Knowing Ginny Weatherstone, I do trust that she said what she believed to be the facts of the situation at any given time -- but the facts of the situation kept changing, to her frustration as well as ours.
I suspect that there have also been some failures to communicate on more than one side. I know from many discussions with Ginny, over years, that her big push at VMC has been accountability, for staff and clients. She is very proud of the number of people they have gotten into supportive housing, and can tell numbers on that. One of her biggest frustrations has been the refusal of some churches and groups to use the informational/management system that will keep people from gaming the system. It would help a LOT if every agency, church, and other "loving" group in town would make it clear to their members that giving money, water, food, etc. to panhandlers and campers does NOT help, but makes it easier for such people to continue living on the streets. I want them OFF our streets and -- when appropriate -- on medication. Or when appropriate, in jail.
I do hear and understand your anger. I share it. I am what used to be called a "fiscal conservative" and lean toward a libertarian financial stance. I am no more anxious to see public funds go down a rat hole than you are. But I HAVE seen VMC make a definite change in people who used to spend the day just "hanging out" downtown -- who now have identification, a place to live, and sometimes even jobs. That is, indeed, anecdotal evidence -- but it's more than I have for some other agencies in town. I have NO hope that homelessness, "chronic" or otherwise, will ever go away. Some people are just too mentally ill, mean, or stupid to help. But right now I think VMC is doing a better job than other agencies I could name."
Amy Broyles
 
Posts: 40
Joined: Mon Sep 13, 2010 9:31 am

Re: Minvilla

Postby Amy Broyles on Sun Oct 26, 2008 10:44 pm

Two more emails:

"Hello Amy and Mark -

We wanted to let you know our feelings on this Minvilla Project. We have several concerns: One is the over concentration of homeless services in one area. How can someone trying to move themselves up, ever succeed being right across the street from what they are trying to get away from? Not sure that that plan is very well thought out. This part of town is becoming an enabling zone. Studies show when it comes to rehabilitation, relapse is much more likely to occur repeatedly if the individual is "enabled." When you have someone that you are trying to rehabilitate, it is appropriate to remove them from the element that is contributing to the problem. Also the agency(s) involved still do NOT have clear measurable outcomes that document a change in the individual they are serving. This is a standard measurement for non-profit organizations across the country. What are they trying to accomplish exactly?

Our second concern is the staggering cost for a shelter for the homeless. We support the redevelopment of historic and unique buildings in our city and believe the TIF is a great tool. However, this property will never generate income for the city or county and to spend this level of tax payers dollars on top of community dollars to create an upwards of 7 Million dollar building is ludicrous. There are numerous buildings throughout the city and county that are available at a fraction of the cost - even with refurbishing. In fact, there are organizations in town already doing this successfully in existing buildings. Example: Child and Family Tennessee operates Pleasant Tree apartments for mentally diagnosed women - and has done so successfully since the early 90's. Supportive housing is not a new concept, even to non-profits in Knoxville. It is just a new concept to these specific non-profits focused on 'shelters' in this condensed area.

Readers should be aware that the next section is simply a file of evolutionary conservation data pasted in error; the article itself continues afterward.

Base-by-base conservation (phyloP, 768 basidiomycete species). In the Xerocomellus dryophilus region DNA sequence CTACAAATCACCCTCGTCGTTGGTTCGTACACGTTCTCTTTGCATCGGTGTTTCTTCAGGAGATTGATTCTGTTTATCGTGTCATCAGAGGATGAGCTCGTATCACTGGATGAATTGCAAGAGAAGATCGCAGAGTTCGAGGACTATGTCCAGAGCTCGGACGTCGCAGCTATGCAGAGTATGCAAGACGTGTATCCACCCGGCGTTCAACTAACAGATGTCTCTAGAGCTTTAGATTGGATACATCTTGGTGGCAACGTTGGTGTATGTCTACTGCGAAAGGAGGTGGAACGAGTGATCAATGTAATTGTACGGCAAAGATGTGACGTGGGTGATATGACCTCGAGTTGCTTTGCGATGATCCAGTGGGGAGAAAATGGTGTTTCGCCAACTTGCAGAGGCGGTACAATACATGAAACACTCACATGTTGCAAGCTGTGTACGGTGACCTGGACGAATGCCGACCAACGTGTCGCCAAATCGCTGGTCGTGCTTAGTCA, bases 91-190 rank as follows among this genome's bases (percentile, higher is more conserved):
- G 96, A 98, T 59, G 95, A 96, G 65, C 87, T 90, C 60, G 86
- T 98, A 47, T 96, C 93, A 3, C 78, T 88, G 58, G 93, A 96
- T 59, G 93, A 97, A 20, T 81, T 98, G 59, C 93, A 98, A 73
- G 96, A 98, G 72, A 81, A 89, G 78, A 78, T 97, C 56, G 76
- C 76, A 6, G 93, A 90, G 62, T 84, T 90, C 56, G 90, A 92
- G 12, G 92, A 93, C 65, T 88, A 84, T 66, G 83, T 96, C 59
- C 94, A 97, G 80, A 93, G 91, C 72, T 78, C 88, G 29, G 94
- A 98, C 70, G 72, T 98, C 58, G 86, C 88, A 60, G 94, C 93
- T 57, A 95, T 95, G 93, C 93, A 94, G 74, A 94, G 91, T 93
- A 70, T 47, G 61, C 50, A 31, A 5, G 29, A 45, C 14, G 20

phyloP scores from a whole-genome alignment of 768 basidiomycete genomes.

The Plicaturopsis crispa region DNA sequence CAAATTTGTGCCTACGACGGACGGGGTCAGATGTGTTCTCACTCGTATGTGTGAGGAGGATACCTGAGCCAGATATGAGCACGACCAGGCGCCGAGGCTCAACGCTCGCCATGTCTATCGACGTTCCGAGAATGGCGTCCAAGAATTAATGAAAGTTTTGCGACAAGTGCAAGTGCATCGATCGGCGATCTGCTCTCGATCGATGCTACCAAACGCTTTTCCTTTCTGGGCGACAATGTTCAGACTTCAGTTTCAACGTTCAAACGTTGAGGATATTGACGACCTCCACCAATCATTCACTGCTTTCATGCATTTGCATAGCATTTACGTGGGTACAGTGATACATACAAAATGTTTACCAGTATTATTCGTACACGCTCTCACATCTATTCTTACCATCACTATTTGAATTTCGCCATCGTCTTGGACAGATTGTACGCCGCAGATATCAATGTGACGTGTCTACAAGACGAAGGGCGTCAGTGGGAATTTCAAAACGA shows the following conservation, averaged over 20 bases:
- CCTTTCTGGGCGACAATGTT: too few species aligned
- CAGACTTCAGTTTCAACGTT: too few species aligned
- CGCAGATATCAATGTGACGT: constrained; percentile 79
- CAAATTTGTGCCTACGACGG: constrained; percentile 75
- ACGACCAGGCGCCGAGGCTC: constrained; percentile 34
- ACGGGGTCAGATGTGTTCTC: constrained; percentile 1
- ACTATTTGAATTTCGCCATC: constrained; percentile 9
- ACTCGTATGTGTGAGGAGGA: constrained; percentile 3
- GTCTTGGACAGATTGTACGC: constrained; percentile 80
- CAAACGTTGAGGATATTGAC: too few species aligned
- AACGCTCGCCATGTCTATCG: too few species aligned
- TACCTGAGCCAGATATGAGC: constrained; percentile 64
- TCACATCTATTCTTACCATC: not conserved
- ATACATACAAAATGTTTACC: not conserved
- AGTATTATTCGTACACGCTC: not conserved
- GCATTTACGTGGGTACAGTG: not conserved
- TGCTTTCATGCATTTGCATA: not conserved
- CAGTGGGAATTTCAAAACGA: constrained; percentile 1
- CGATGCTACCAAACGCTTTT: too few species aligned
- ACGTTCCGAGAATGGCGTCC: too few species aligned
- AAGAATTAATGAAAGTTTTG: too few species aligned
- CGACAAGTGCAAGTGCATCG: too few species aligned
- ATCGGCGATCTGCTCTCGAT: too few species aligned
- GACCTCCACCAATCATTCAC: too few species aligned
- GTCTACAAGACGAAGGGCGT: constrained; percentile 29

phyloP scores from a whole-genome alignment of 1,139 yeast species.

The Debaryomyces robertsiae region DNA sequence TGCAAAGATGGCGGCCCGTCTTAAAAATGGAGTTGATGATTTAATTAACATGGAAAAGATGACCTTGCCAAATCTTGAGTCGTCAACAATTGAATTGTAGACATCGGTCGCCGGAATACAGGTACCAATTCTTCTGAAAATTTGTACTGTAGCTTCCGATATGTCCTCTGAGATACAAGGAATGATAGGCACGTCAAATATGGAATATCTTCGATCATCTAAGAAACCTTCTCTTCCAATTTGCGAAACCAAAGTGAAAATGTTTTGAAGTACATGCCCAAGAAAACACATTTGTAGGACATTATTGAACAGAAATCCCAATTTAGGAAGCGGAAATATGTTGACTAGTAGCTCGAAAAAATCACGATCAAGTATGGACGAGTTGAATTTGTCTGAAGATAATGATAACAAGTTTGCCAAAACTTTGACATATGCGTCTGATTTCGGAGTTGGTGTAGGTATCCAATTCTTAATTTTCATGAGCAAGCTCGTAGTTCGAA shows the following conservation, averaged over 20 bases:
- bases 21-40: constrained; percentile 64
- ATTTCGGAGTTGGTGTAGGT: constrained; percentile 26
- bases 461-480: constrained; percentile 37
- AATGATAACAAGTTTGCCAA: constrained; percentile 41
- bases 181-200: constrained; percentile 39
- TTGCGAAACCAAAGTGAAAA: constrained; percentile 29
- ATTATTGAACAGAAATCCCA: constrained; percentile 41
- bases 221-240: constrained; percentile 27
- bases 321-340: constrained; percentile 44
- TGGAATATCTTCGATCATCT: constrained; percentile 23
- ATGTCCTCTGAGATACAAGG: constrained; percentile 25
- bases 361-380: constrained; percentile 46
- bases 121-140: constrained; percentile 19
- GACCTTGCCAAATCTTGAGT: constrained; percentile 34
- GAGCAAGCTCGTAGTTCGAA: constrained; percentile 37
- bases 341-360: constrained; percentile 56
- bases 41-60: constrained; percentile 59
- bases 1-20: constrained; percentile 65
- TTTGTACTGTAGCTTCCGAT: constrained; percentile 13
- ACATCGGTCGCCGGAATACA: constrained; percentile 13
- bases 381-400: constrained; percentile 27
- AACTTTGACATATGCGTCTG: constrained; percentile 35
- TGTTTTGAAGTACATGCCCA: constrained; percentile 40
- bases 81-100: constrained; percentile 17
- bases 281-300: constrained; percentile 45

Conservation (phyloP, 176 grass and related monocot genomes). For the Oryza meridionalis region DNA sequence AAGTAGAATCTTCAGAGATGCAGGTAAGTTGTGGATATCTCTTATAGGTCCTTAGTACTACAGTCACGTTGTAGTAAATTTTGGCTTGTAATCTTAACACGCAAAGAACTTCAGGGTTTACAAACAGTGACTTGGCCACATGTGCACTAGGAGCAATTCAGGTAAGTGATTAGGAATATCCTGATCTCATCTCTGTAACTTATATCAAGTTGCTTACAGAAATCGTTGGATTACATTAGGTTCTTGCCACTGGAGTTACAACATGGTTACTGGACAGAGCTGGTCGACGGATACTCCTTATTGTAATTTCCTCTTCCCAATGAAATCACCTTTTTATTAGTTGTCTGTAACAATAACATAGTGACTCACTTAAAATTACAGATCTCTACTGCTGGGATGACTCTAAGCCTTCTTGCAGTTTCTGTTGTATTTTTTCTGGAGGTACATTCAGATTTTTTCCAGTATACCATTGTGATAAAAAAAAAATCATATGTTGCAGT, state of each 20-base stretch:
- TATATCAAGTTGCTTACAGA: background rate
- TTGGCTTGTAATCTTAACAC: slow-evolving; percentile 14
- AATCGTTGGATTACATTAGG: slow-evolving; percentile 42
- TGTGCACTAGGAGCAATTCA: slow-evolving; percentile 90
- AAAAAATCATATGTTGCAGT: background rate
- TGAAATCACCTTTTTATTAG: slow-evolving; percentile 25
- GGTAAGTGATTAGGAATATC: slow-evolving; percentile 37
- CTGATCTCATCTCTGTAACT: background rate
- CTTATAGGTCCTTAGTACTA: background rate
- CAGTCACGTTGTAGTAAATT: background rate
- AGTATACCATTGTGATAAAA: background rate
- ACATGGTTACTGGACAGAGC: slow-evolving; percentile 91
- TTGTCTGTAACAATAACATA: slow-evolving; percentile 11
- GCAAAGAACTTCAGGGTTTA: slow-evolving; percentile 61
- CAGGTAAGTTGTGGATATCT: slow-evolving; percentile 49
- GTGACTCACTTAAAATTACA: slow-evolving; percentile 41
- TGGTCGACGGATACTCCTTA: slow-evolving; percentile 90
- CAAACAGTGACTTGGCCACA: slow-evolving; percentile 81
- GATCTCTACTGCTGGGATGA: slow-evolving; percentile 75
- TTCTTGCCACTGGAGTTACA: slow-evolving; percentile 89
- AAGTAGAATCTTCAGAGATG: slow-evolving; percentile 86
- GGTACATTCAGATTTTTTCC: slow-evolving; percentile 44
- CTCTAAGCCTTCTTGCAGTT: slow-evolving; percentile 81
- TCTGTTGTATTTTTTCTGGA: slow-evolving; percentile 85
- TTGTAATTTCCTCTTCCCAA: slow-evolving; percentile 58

So, they are asking for county money on 1) a project that is in a questionable location, and 2) superbly over budget for supportive housing - this is simply unacceptable. Also, for the first time in a long time we have an area of town that is starting to redevelop itself (Downtown North). It seems that government money would be better spent on infrastructure and encouragement of growth rather than on homeless housing that will struggle to be successful due to the enabling location and crazy costs. We are asking that you consider voting against sending any more of our tax dollars to this project."

Amy and Mark,

1. Minvilla has spiraled out of control on a cost basis. It has been
given every conceivable incentive, and I'm not even sure how a $50k PILOT
factors in to a nonprofit that doesn't pay property taxes.

2. A VMC employee unwittingly shared with _____ that they actually
have no plan for case management for Minvilla, and that they need to "sit
down and figure that out." They DO NOT have a detailed plan for case
management of the residents of Minvilla, including jobs, income, rehab or
training.

3. VMC grossly overpaid for the old Rescue Mission building, wasting
valuable community development block grant dollars, and basically used $450k
to get a lot on Broadway worth $61k. The profit went to KARM, a nonprofit
ministry whose director's total compensation, according to their 990 filing,
is over $180k per year. You can go through KGIS and figure it out. I
actually called the property assessor's office and went through the
appraisals parcel by parcel. I pasted below my January 30, 2007 analysis of
this that I posted on the Fourth and Gill yahoogroup.